On 1 December 2014, the Burke County grand jury returned bills of indictment charging defendant with two counts of rape of a child, two counts of committing a sexual offense with a child, and two counts of taking indecent liberties with a child, with one of these rapes, sex offenses, and indecent liberties alleged to have taken place in 2009 and the other rape, sex offense, and indecent liberties alleged to have taken place in 2013. The count of the indictment returned against defendant for the purpose of charging him with committing a sex offense against a child in 2013 alleged that "on or about the date of offense shown [calendar year 2013] and in the county named above [Burke] the defendant named above [Kurt Allen Corey] unlawfully, willfully, and feloniously did engage in a sexual act with Victim #1, a child who was under the age of 13 years, namely 10 - 11 years of age," and that, "[a]t the time of the offense the defendant was at least 18 years of age." On 24 May 2016, the State notified defendant that the State intended to prove the existence of the statutory aggravating factor that "[t]he defendant took advantage of a position of trust or confidence, including a domestic relationship, to commit the offense" set out in N.C. G.S. § 15A-1340.16(d)(15) in the event that defendant was convicted of committing any felony offense.

         The charges against defendant came on for trial before the trial court and a jury at the 12 December 2016 criminal session of the Superior Court, Burke County. On 15 December 2016, the jury returned verdicts acquitting defendant of committing a sex offense against a child in 2009, of both counts of rape, and of taking indecent liberties with a child in 2009 and convicting defendant of committing a sex offense against a child and taking indecent liberties with a child in 2013. After accepting the jury's verdict, the trial court convened a proceeding for the purpose of determining whether the aggravating factor of which the State had given defendant notice existed. Neither the State nor the defendant presented additional evidence at this sentencing- related proceeding. At the conclusion of this additional proceeding, the jury found as an aggravating factor that "defendant took advantage of a position of trust or confidence . . . to commit the offense." Based upon the jury's verdicts and its own determination with respect to the calculation of defendant's prior record level, the trial court consolidated defendant's convictions for judgment, determined that defendant should be sentenced in the aggravated range, and sentenced defendant to a term of life imprisonment without the possibility of parole. Defendant noted an appeal from the trial court's judgment to the Court of Appeals.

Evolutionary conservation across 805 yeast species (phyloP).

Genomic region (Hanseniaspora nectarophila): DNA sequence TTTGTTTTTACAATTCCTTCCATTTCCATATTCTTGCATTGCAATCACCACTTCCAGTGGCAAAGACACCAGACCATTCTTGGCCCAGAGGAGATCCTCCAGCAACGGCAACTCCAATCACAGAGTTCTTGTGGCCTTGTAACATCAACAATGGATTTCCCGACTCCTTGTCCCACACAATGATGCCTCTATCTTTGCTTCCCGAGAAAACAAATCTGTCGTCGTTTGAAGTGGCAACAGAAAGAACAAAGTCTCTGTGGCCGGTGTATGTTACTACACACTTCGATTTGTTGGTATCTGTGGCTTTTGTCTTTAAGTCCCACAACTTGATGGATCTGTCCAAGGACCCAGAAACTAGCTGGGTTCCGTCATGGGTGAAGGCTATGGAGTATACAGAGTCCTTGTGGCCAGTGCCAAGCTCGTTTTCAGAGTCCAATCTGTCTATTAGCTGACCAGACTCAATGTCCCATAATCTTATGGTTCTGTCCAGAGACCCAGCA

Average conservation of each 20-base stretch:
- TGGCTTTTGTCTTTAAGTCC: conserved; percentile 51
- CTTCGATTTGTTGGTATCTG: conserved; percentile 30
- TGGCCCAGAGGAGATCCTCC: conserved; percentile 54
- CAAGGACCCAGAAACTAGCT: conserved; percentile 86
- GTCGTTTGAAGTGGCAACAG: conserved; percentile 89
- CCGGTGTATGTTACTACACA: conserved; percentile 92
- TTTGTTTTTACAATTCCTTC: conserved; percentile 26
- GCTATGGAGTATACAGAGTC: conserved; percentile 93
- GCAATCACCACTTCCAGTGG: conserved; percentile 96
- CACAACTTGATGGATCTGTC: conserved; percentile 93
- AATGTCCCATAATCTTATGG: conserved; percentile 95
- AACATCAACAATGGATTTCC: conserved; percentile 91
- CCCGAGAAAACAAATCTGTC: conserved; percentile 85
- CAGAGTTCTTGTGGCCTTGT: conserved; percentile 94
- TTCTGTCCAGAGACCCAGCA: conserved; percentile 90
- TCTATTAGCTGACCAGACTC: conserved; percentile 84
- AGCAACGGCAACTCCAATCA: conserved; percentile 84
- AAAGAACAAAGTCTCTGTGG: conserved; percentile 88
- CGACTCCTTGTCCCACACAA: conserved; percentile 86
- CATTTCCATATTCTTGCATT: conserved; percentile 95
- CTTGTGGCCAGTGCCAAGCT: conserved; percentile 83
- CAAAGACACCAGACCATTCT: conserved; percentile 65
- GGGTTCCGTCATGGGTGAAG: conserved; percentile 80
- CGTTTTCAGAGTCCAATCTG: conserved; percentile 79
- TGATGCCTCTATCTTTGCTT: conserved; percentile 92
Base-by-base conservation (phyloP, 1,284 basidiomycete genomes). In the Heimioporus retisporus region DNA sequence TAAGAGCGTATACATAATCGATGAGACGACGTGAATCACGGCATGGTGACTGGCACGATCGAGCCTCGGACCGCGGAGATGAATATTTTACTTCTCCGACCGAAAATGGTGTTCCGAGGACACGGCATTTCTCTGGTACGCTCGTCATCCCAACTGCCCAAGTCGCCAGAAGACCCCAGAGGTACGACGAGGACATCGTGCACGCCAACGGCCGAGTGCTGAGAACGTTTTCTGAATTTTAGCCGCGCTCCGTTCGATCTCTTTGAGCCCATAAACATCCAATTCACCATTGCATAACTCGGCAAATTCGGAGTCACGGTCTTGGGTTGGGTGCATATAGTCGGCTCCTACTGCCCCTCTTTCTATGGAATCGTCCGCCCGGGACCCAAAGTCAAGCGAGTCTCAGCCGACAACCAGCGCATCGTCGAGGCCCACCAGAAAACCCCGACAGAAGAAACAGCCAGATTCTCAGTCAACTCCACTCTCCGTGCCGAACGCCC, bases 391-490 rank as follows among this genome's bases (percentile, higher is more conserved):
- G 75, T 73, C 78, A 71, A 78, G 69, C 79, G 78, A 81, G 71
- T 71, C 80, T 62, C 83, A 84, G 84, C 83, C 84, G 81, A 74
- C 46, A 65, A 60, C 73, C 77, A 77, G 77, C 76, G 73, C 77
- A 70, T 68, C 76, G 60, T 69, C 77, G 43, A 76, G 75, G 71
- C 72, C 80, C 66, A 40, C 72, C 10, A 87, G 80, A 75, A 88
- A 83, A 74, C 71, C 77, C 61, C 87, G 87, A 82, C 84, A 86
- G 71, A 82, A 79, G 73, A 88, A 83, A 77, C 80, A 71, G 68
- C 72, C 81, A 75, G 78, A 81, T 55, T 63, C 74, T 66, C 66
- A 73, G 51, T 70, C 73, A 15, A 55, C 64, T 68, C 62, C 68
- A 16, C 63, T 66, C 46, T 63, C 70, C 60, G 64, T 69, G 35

In seeking relief from the trial court's judgment before the Court of Appeals, defendant argued, among other things, in reliance upon that Court's decision in State v. Hill, 235 N.C.App. 166, 760 S.E.2d 85 (2014), that the trial court had committed reversible error by failing to conduct a jury instruction conference prior to submitting the issue of whether the "position of trust or confidence" aggravating factor existed in this case. On 5 June 2018, the Court of Appeals filed a unanimous, unpublished opinion holding that the trial court had committed reversible error by failing to conduct a jury instruction conference before submitting the "position of trust or confidence" aggravating factor to the jury given that defendant had not been provided with an adequate opportunity to object to the instructions that the trial court delivered to the jury concerning the manner in which it should determine whether that aggravating factor existed. State v. Corey, No. COA17-1031, slip op. at 2, 2018 WL 2642772, at *1 ( N.C. Ct. App., June 5, 2018). In reaching this result, the Court of Appeals focused its analysis upon N.C. G.S. § 15A-1231(b), which the Court of Appeals had determined to require that